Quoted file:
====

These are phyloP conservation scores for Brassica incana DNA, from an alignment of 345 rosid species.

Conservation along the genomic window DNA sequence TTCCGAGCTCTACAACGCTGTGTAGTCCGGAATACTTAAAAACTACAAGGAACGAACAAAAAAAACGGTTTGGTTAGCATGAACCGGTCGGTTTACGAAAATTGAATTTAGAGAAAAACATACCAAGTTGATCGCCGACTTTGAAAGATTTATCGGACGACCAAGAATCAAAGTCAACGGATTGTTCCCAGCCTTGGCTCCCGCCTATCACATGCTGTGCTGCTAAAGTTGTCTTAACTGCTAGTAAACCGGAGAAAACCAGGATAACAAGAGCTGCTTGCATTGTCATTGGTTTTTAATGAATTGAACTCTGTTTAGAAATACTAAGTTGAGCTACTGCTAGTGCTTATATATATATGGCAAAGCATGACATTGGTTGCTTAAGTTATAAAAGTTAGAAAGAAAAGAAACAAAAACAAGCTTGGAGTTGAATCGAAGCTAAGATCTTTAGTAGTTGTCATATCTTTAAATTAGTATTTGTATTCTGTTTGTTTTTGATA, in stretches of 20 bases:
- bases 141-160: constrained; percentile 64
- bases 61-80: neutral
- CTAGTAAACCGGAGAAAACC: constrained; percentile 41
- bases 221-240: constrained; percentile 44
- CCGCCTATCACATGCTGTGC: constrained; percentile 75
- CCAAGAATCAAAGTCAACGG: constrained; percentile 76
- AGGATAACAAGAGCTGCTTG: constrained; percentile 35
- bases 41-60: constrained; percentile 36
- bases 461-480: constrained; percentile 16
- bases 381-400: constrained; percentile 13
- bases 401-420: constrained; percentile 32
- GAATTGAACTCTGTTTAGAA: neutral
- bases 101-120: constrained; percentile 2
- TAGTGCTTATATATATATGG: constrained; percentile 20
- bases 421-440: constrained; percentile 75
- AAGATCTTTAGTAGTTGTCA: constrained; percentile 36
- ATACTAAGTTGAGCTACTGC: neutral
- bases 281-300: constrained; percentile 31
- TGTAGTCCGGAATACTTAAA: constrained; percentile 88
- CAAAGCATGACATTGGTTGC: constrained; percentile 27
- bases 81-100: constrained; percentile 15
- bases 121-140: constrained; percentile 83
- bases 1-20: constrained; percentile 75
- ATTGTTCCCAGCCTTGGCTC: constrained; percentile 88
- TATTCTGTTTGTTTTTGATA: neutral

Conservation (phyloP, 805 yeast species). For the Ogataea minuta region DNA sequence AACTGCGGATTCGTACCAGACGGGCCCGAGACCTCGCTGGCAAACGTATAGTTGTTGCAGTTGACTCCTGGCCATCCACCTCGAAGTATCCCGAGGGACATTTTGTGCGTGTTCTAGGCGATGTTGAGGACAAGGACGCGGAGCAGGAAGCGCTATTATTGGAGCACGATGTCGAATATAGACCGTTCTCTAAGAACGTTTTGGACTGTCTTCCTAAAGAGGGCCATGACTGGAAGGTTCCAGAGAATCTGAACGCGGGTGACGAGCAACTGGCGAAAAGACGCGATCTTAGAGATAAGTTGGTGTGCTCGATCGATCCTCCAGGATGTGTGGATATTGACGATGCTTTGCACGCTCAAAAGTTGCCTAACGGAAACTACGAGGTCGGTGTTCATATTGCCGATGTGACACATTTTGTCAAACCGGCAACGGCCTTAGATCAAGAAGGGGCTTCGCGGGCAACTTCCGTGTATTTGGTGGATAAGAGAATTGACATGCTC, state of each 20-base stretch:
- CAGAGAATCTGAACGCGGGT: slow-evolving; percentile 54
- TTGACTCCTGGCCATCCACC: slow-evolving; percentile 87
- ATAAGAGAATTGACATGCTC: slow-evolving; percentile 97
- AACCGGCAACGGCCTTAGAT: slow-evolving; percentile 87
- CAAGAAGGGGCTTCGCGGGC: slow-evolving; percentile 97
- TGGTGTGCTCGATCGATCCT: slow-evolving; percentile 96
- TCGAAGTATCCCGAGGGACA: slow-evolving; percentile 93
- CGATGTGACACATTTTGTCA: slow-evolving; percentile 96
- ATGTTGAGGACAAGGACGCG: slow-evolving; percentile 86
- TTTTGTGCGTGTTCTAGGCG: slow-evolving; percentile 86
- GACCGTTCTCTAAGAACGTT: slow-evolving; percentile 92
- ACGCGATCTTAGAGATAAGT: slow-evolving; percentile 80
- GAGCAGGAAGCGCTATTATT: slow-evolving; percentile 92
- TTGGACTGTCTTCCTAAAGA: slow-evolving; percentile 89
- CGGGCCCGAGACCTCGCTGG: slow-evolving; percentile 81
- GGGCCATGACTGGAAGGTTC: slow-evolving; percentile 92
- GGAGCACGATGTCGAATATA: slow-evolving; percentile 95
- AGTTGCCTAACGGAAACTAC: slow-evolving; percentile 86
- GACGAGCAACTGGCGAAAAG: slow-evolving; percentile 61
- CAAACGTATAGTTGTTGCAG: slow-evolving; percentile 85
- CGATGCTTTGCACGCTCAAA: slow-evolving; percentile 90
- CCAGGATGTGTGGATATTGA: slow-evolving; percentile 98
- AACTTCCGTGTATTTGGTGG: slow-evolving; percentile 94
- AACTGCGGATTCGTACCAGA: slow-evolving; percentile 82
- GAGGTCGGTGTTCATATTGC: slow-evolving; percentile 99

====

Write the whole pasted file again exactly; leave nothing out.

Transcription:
These are phyloP conservation scores for Brassica incana DNA, from an alignment of 345 rosid species.

Conservation along the genomic window DNA sequence TTCCGAGCTCTACAACGCTGTGTAGTCCGGAATACTTAAAAACTACAAGGAACGAACAAAAAAAACGGTTTGGTTAGCATGAACCGGTCGGTTTACGAAAATTGAATTTAGAGAAAAACATACCAAGTTGATCGCCGACTTTGAAAGATTTATCGGACGACCAAGAATCAAAGTCAACGGATTGTTCCCAGCCTTGGCTCCCGCCTATCACATGCTGTGCTGCTAAAGTTGTCTTAACTGCTAGTAAACCGGAGAAAACCAGGATAACAAGAGCTGCTTGCATTGTCATTGGTTTTTAATGAATTGAACTCTGTTTAGAAATACTAAGTTGAGCTACTGCTAGTGCTTATATATATATGGCAAAGCATGACATTGGTTGCTTAAGTTATAAAAGTTAGAAAGAAAAGAAACAAAAACAAGCTTGGAGTTGAATCGAAGCTAAGATCTTTAGTAGTTGTCATATCTTTAAATTAGTATTTGTATTCTGTTTGTTTTTGATA, in stretches of 20 bases:
- bases 141-160: constrained; percentile 64
- bases 61-80: neutral
- CTAGTAAACCGGAGAAAACC: constrained; percentile 41
- bases 221-240: constrained; percentile 44
- CCGCCTATCACATGCTGTGC: constrained; percentile 75
- CCAAGAATCAAAGTCAACGG: constrained; percentile 76
- AGGATAACAAGAGCTGCTTG: constrained; percentile 35
- bases 41-60: constrained; percentile 36
- bases 461-480: constrained; percentile 16
- bases 381-400: constrained; percentile 13
- bases 401-420: constrained; percentile 32
- GAATTGAACTCTGTTTAGAA: neutral
- bases 101-120: constrained; percentile 2
- TAGTGCTTATATATATATGG: constrained; percentile 20
- bases 421-440: constrained; percentile 75
- AAGATCTTTAGTAGTTGTCA: constrained; percentile 36
- ATACTAAGTTGAGCTACTGC: neutral
- bases 281-300: constrained; percentile 31
- TGTAGTCCGGAATACTTAAA: constrained; percentile 88
- CAAAGCATGACATTGGTTGC: constrained; percentile 27
- bases 81-100: constrained; percentile 15
- bases 121-140: constrained; percentile 83
- bases 1-20: constrained; percentile 75
- ATTGTTCCCAGCCTTGGCTC: constrained; percentile 88
- TATTCTGTTTGTTTTTGATA: neutral

Conservation (phyloP, 805 yeast species). For the Ogataea minuta region DNA sequence AACTGCGGATTCGTACCAGACGGGCCCGAGACCTCGCTGGCAAACGTATAGTTGTTGCAGTTGACTCCTGGCCATCCACCTCGAAGTATCCCGAGGGACATTTTGTGCGTGTTCTAGGCGATGTTGAGGACAAGGACGCGGAGCAGGAAGCGCTATTATTGGAGCACGATGTCGAATATAGACCGTTCTCTAAGAACGTTTTGGACTGTCTTCCTAAAGAGGGCCATGACTGGAAGGTTCCAGAGAATCTGAACGCGGGTGACGAGCAACTGGCGAAAAGACGCGATCTTAGAGATAAGTTGGTGTGCTCGATCGATCCTCCAGGATGTGTGGATATTGACGATGCTTTGCACGCTCAAAAGTTGCCTAACGGAAACTACGAGGTCGGTGTTCATATTGCCGATGTGACACATTTTGTCAAACCGGCAACGGCCTTAGATCAAGAAGGGGCTTCGCGGGCAACTTCCGTGTATTTGGTGGATAAGAGAATTGACATGCTC, state of each 20-base stretch:
- CAGAGAATCTGAACGCGGGT: slow-evolving; percentile 54
- TTGACTCCTGGCCATCCACC: slow-evolving; percentile 87
- ATAAGAGAATTGACATGCTC: slow-evolving; percentile 97
- AACCGGCAACGGCCTTAGAT: slow-evolving; percentile 87
- CAAGAAGGGGCTTCGCGGGC: slow-evolving; percentile 97
- TGGTGTGCTCGATCGATCCT: slow-evolving; percentile 96
- TCGAAGTATCCCGAGGGACA: slow-evolving; percentile 93
- CGATGTGACACATTTTGTCA: slow-evolving; percentile 96
- ATGTTGAGGACAAGGACGCG: slow-evolving; percentile 86
- TTTTGTGCGTGTTCTAGGCG: slow-evolving; percentile 86
- GACCGTTCTCTAAGAACGTT: slow-evolving; percentile 92
- ACGCGATCTTAGAGATAAGT: slow-evolving; percentile 80
- GAGCAGGAAGCGCTATTATT: slow-evolving; percentile 92
- TTGGACTGTCTTCCTAAAGA: slow-evolving; percentile 89
- CGGGCCCGAGACCTCGCTGG: slow-evolving; percentile 81
- GGGCCATGACTGGAAGGTTC: slow-evolving; percentile 92
- GGAGCACGATGTCGAATATA: slow-evolving; percentile 95
- AGTTGCCTAACGGAAACTAC: slow-evolving; percentile 86
- GACGAGCAACTGGCGAAAAG: slow-evolving; percentile 61
- CAAACGTATAGTTGTTGCAG: slow-evolving; percentile 85
- CGATGCTTTGCACGCTCAAA: slow-evolving; percentile 90
- CCAGGATGTGTGGATATTGA: slow-evolving; percentile 98
- AACTTCCGTGTATTTGGTGG: slow-evolving; percentile 94
- AACTGCGGATTCGTACCAGA: slow-evolving; percentile 82
- GAGGTCGGTGTTCATATTGC: slow-evolving; percentile 99